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" But that I am forbid To tell the secrets of my prison-house, I could a tale unfold whose lightest word Would harrow up thy soul, freeze thy young blood, Make thy two eyes, like stars, start from their spheres, Thy knotted and combined locks to part And... "
The Shakespeare argosy, containg much of the wealth of Shakespeare's wisdom ... - Page 220
by William Shakespeare - 1874
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Lectures delivered at literary and mechanics' institutions. Sequel

William Henry Leatham - 1847
...fainting fits which afford a momentary relief. Shakspeare describes the effects of fear as follows : — " I could a tale unfold whose lightest word Would harrow...two eyes, like stars, start from their spheres, Thy knotty and combined locks to part, And each particular hair to stand on end, Like quills upon the fretful...
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Letters on various subjects. [With a portrait.], Volume 5

James Caughey - Methodist Church - 1847
...prison-house, I could a tale un fold, whose lightest word Would harrow up thy soul ; freeze thy young hlood ; .Make thy two eyes like stars start from their spheres...combined locks to part, And each particular hair to stand on-cnd Like quills upon the fretful porcupine : But this eternal blazon must not be To ears of flesh...
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King Lear. Romeo and Juliet. Hamlet. Othello

William Shakespeare - 1848
...of nature, Are burned and purged away. But that I am forbid To tell the secrets of my prison-house, I could a tale unfold, whose lightest word Would harrow...combined locks to part, And each particular hair to stand on end, Like quills upon the fretful porcupine. 9 But this eternal blazon must not be To ears of flesh...
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Sharpe's London Magazine, Volume 6

English literature - 1848
...burnt and purgM away." Leaving behind a revelation so thrice horrible, a tale of horrors unrevealed, " whose lightest word Would harrow up thy soul ; freeze...two eyes, like stars, start from their spheres ; Thy knotty and combined locks to part, And each particular hair to stand on end, Like quills upon the fretful...
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The British orator

Thomas King Greenbank - 1849
...of nature, Are burnt and purged away. But that I am forbid To tell the secrets of my prison-house, I could a tale unfold, whose lightest word Would harrow...combined locks to part, And each particular hair to stand on end, Like quills upon the fretful porcupine : But this eternal blazon must not be To ears of flesh...
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Mnemotechny, Or Art of Memory ...: With a Mnemotechnic Dictionary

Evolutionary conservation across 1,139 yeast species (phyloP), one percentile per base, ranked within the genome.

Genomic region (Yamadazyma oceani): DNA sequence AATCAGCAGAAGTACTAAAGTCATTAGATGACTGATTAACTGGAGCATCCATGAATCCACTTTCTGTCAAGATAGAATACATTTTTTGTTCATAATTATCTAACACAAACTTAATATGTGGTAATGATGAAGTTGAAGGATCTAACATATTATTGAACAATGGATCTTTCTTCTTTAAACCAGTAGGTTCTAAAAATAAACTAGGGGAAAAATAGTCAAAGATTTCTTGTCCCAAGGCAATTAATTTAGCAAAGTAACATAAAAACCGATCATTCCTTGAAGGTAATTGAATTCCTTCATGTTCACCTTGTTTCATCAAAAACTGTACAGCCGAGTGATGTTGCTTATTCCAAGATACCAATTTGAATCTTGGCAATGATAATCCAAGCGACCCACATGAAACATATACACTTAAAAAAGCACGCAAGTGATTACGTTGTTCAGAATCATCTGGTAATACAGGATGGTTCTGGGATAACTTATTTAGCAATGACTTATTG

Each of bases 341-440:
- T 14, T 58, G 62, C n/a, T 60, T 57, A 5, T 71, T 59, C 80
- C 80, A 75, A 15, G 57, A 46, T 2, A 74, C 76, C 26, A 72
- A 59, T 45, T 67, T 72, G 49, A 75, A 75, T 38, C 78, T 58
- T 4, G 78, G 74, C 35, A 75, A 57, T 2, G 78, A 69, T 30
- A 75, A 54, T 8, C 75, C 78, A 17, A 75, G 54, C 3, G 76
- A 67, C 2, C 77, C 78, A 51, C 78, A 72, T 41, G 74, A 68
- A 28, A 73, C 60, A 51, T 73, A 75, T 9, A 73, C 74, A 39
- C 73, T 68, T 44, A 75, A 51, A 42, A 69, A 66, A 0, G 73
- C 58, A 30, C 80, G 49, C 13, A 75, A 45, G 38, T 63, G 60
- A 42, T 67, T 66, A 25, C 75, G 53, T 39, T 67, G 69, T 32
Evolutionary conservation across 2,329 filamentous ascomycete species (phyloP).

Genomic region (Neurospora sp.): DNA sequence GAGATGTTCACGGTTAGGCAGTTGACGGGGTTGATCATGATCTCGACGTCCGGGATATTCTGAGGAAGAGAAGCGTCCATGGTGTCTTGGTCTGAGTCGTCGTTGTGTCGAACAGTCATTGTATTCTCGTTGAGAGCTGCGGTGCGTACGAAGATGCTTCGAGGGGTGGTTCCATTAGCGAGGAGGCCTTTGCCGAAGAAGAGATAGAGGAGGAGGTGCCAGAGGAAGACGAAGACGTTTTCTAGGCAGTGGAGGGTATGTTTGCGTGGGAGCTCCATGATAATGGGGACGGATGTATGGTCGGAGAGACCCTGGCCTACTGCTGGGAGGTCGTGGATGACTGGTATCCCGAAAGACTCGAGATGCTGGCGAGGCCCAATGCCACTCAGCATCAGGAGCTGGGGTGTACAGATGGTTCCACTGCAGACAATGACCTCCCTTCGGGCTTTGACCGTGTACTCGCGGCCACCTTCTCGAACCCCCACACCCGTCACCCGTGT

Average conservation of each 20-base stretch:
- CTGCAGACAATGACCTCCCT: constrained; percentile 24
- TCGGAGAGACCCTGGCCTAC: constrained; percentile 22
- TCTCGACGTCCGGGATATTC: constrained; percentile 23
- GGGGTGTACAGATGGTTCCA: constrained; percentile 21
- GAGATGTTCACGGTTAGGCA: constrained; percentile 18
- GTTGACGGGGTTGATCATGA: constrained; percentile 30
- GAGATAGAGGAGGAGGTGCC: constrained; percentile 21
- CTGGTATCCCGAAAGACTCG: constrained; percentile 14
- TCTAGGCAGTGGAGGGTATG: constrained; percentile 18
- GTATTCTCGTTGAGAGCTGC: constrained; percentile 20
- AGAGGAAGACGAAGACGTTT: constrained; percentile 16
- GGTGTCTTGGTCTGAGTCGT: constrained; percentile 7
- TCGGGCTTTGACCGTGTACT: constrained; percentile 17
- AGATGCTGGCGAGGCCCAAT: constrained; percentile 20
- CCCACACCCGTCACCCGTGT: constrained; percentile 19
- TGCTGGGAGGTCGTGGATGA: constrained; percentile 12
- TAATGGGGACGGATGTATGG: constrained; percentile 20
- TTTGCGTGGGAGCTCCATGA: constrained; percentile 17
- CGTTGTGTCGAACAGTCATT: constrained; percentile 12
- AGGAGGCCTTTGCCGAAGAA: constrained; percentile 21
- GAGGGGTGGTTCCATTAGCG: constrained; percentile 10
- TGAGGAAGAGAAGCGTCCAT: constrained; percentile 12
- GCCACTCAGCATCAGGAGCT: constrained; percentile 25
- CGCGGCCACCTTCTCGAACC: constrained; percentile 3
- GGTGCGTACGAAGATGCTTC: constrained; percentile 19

Pliny Miles - 1850
...4, Sc. 3. SHAKSPEARE. A FARM. 65. — But that I am forbid To tell the secrets of my prison-house, I could a tale unfold, whose lightest word Would harrow...combined locks to part, And each particular hair to stand on end, Like quills upon the fretful porcupine. Hamlet — Act 1, Sc. 5. SHAKSPEARE. A TALE. 66. In...
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Mnemotechny, or art of memory, theoretical and practical: with a ...

Pliny Miles - 1850
...4, Sc. 3. SHAKSPEARE. A FARM. 65. — But that I am forbid To tell the secrets of my prison-house, I could a tale unfold, whose lightest word Would harrow...combined locks to part, And each particular hair to stand on end, Like quills upon the fretful porcupine. Hamlet — Act 1, Sc. 5. SHAKSPEARE. A TALE. 66. In...
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The dramatic (poetical) works of William Shakspeare; illustr ..., Volume 7

William Shakespeare - 1851
...of nature, Are burned and purged away. But that I am forbid To tell the secrets of my prison-house, I could a tale unfold, whose lightest word Would harrow...combined locks to part, And each particular hair to stand on end, Like quills upon the fretful porcupine.2 But this eternal blazon must not be To ears of flesh...
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The Dramatic Works of William Shakespeare: With a Life of the Poet, and ...

William Shakespeare - 1851
...of nature, Are burned and purged away. But that I am forbid To tell the secrets of my prison-house, I could a tale unfold, whose lightest word Would harrow...combined locks to part, And each particular hair to stand on end, Like quills upon the fretful porcupine. But this eternal blazon must not be To ears of flesh...
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THE DRAMATIC WORKS OF WILLIAM SHAKESPEARE; ILLISTRATED: EMBRACING A LIFE OF ...

1851
...of nature, Are burned and purged away. But that I am forbid To tell the secrets of my prison-house , I could a tale unfold, whose lightest word Would harrow...combined locks to part, And each particular hair to stand on end. Like quills upon the fretful porcupine.2 But this eternal blazon must not be To ears of flesh...
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